[pullquote cite=”” type=”left, right”][amazon text=Amazon&template=carousel&chan=That Film Guy&asin=B0064YON8G][/pullquote] Rarely in this age of cinema where box offices are dominated by hulking great franchise films like The Twilight Saga: Breaking Dawn Part 1 and Transformers: Dark of the Moon do you expect to find a high-budget independently-spirited, world cinema-styled, family film… in 3D. Cinema and films, when at their best can capture your imagination and bring life to your greatest dreams or nightmares, and it seems that nobody understands this better than Martin Scorsese. Based on the book The Invention of Hugo Cabret by Brian Selznick, Hugo is directed by the man more associated with Italian-American mafia films, but much like the man himself is a tribute piece to everything that is wonderful about the silver screen.
Hugo Cabret (Asa Butterfield) is a boy who lives within the walls of a Paris train station. He keeps the clocks of the station running on time and survives by stealing food and avoiding the watchful eye of the station Inspector Gustav (Sacha Baron Cohen). He regularly steals mechanical parts from toy shop owner Papa Georges (Ben Kingsley), hoping to use the parts to fix an automata left to him be his now deceased father. After being caught by Georges, Hugo meets Isabelle (Chloe Moretz), who is in the care of the toy shop owner and the two develop an unlikely friendship that leads to the completion of the automata and the revelation of the message that he holds within him.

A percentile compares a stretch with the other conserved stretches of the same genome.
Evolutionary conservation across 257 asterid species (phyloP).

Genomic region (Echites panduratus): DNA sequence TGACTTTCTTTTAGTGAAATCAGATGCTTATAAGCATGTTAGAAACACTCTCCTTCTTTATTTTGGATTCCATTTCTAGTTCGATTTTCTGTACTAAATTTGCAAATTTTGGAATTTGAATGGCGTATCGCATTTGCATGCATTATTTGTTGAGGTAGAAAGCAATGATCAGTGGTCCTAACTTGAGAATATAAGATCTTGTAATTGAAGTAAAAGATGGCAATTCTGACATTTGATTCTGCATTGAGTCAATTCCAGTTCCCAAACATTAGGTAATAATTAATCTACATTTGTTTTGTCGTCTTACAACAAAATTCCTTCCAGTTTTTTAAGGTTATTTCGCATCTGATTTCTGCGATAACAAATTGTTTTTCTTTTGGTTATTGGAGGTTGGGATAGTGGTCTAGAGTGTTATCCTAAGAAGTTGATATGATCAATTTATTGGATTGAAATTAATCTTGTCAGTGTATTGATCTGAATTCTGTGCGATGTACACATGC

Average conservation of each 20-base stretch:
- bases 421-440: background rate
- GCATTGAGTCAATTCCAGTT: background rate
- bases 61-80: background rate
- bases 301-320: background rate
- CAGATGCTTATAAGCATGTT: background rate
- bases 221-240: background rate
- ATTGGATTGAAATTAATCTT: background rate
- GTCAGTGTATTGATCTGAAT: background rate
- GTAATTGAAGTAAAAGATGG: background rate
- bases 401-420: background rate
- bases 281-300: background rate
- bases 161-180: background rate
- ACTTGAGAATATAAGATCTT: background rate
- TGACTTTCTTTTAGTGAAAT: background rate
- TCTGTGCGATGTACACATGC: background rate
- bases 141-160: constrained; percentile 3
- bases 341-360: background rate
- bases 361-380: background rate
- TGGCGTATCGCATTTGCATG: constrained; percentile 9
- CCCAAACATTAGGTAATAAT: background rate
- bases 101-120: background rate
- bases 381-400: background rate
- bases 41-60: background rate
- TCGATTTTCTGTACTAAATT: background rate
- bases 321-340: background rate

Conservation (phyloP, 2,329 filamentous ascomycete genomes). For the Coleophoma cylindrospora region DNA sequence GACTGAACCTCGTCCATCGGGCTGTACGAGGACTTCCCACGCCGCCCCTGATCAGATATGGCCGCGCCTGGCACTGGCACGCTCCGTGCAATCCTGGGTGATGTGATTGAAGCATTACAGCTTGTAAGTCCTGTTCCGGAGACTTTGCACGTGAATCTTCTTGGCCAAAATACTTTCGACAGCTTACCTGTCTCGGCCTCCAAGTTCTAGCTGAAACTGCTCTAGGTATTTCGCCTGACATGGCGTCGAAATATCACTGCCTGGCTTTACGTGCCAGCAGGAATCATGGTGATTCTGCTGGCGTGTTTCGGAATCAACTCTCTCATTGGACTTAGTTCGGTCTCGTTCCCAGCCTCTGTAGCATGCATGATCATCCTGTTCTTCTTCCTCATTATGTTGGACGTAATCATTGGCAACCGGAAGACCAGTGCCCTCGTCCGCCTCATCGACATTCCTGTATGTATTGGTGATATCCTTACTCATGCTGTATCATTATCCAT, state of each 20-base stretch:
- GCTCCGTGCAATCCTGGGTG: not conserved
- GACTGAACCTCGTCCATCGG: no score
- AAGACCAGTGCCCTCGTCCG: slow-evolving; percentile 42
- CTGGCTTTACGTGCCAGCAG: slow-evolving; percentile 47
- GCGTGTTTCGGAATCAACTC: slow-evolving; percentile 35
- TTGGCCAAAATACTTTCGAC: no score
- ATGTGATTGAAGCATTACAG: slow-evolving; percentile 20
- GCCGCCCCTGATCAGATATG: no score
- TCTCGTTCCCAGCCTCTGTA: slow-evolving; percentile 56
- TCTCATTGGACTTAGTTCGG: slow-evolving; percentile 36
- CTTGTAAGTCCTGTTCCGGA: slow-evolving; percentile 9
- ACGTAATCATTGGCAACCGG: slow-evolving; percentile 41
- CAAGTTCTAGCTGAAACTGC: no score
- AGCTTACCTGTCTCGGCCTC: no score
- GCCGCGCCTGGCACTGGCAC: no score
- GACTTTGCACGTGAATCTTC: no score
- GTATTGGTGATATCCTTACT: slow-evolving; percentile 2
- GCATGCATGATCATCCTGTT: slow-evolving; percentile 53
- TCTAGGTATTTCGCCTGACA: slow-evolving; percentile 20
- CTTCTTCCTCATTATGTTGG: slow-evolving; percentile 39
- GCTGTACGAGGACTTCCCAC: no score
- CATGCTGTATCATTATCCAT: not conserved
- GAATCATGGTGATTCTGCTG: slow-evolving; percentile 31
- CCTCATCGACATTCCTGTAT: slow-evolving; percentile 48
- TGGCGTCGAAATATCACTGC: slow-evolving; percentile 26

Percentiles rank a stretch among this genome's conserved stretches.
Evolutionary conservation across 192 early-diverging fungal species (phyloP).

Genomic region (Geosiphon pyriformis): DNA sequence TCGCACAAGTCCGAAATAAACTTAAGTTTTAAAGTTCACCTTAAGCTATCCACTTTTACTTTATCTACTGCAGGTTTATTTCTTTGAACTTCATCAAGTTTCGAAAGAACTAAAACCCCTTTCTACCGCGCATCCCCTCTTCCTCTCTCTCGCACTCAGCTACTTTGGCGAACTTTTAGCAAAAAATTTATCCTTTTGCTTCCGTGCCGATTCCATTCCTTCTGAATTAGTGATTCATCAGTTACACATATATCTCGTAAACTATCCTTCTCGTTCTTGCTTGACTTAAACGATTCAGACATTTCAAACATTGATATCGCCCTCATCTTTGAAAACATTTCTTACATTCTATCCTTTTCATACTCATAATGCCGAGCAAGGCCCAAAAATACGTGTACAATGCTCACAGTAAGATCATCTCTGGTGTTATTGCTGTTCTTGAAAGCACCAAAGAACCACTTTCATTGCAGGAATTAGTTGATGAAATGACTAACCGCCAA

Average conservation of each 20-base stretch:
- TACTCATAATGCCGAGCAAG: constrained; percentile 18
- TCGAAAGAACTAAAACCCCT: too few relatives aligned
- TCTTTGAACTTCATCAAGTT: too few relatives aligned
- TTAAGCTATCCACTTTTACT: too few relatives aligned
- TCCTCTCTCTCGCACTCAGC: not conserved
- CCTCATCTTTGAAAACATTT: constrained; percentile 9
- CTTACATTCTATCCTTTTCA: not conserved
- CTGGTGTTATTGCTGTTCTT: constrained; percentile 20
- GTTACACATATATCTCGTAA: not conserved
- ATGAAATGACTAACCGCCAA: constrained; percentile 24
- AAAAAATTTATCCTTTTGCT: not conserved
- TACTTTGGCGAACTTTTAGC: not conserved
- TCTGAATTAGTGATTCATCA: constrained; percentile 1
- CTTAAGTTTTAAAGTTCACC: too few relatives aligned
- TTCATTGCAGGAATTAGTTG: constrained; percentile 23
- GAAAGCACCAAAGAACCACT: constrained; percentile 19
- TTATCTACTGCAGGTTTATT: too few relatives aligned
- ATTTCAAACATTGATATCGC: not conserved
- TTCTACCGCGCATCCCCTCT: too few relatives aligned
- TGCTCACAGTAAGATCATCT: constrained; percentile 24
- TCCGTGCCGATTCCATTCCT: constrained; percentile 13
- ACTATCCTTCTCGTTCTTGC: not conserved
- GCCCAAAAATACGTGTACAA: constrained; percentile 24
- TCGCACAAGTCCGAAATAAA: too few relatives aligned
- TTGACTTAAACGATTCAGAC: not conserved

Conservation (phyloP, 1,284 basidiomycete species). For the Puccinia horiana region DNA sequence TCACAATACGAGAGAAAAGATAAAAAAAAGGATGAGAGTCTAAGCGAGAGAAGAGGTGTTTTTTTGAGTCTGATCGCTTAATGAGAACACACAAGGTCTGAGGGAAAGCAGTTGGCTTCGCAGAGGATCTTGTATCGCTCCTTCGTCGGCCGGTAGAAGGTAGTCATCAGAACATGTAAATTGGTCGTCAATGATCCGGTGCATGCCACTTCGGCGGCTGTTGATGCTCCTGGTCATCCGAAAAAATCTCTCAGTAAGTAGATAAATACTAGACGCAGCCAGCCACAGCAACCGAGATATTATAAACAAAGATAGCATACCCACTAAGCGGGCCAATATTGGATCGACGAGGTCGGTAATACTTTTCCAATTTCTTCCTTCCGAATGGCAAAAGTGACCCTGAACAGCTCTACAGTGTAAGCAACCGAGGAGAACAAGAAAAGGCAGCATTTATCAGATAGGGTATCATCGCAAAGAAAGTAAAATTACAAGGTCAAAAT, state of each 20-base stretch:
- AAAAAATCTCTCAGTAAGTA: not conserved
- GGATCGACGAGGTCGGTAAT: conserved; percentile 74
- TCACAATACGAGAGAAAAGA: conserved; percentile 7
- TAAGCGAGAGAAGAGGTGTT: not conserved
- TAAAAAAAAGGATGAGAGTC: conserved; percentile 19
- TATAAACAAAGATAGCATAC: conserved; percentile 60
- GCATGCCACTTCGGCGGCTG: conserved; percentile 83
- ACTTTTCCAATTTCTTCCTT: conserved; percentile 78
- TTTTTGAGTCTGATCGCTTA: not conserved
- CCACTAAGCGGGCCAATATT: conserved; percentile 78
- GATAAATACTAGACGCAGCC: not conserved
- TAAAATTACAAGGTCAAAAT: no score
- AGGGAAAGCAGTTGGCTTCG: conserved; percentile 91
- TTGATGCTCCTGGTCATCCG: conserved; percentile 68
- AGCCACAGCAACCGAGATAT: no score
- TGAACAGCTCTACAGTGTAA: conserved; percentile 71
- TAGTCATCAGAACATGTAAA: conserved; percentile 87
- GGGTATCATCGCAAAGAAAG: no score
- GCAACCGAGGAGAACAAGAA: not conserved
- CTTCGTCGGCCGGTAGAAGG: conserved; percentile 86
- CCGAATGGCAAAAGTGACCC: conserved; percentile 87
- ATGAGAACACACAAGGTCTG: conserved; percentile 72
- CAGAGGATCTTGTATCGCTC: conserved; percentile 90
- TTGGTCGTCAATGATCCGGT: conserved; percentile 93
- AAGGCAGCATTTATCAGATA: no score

From Hugo‘s dazzling opening swoop through the Paris station it is clear that this is no ordinary film. The care and detail taken in every frame of the film shows just how passionate Scorsese is about the subject material. The film takes its time to establish the characters and the setting, which helps to create and atmosphere of magical realism, especially with the constant references to classic films of the past. However, it is not until Moretz’s Isabelle enters Hugo’s life that the film really gets going. The two child lead stars have wonderful chemistry and are a joy to watch on screen. It’s also a rare treat that any romantic overtones are kept to an absolute bare minimum. The true romance of the Hugo is between a film and its audience.
Scorsese takes great care to create the sense of wonder that he himself clearly felt upon watching films for the first time. Hugo reads more like a love letter to the early pioneers of film than an actual children’s film, but it is exactly this reason that makes it work. It focuses on the over-riding theme of ‘broken’ toys, machines and at its heart, people. Each of the main characters has a reason to feel broken and isolated from the ‘working’ people surrounding them, but they all discover ways to fix themselves.
Hugo is a film made by a cinema-lover for cinema-lovers. Every frame has a copper tint that evokes the mechanical man at its centre and a sense of sepia-toned nostalgia that continues throughout.